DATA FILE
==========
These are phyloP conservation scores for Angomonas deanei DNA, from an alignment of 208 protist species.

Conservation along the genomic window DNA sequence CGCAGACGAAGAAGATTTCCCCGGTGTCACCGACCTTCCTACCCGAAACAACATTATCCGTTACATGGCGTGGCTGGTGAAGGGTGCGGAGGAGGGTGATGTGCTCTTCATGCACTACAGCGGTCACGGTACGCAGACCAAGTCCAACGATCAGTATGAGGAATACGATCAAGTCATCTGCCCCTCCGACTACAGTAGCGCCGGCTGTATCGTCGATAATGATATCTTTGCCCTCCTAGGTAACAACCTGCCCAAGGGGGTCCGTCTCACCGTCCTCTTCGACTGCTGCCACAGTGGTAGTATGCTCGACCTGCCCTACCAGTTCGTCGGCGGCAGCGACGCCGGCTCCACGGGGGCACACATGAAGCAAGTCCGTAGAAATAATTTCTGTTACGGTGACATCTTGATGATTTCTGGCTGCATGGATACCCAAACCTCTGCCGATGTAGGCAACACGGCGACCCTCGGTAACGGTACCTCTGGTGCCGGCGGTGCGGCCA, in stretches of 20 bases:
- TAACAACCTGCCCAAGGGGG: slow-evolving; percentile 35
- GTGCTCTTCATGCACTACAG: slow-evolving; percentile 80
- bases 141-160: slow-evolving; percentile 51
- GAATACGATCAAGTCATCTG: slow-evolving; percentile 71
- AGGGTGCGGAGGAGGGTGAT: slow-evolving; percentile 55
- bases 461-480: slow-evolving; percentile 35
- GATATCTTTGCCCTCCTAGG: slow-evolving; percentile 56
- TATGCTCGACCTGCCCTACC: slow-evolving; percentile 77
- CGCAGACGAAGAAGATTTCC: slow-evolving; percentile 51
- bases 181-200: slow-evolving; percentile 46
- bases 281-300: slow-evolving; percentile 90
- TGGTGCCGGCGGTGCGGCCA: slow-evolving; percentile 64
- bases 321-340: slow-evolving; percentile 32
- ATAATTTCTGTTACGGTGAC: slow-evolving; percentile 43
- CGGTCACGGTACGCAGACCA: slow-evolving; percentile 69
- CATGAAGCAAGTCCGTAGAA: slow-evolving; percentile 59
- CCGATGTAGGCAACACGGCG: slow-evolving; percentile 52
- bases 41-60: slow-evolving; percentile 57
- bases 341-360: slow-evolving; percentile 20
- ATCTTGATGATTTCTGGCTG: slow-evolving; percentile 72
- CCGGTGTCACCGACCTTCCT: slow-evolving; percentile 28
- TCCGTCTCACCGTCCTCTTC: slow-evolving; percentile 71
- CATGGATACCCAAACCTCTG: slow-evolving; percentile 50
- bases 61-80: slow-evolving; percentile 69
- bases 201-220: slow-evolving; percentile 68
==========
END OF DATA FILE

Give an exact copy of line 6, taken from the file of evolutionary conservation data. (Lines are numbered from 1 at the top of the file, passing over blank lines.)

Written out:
- GAATACGATCAAGTCATCTG: slow-evolving; percentile 71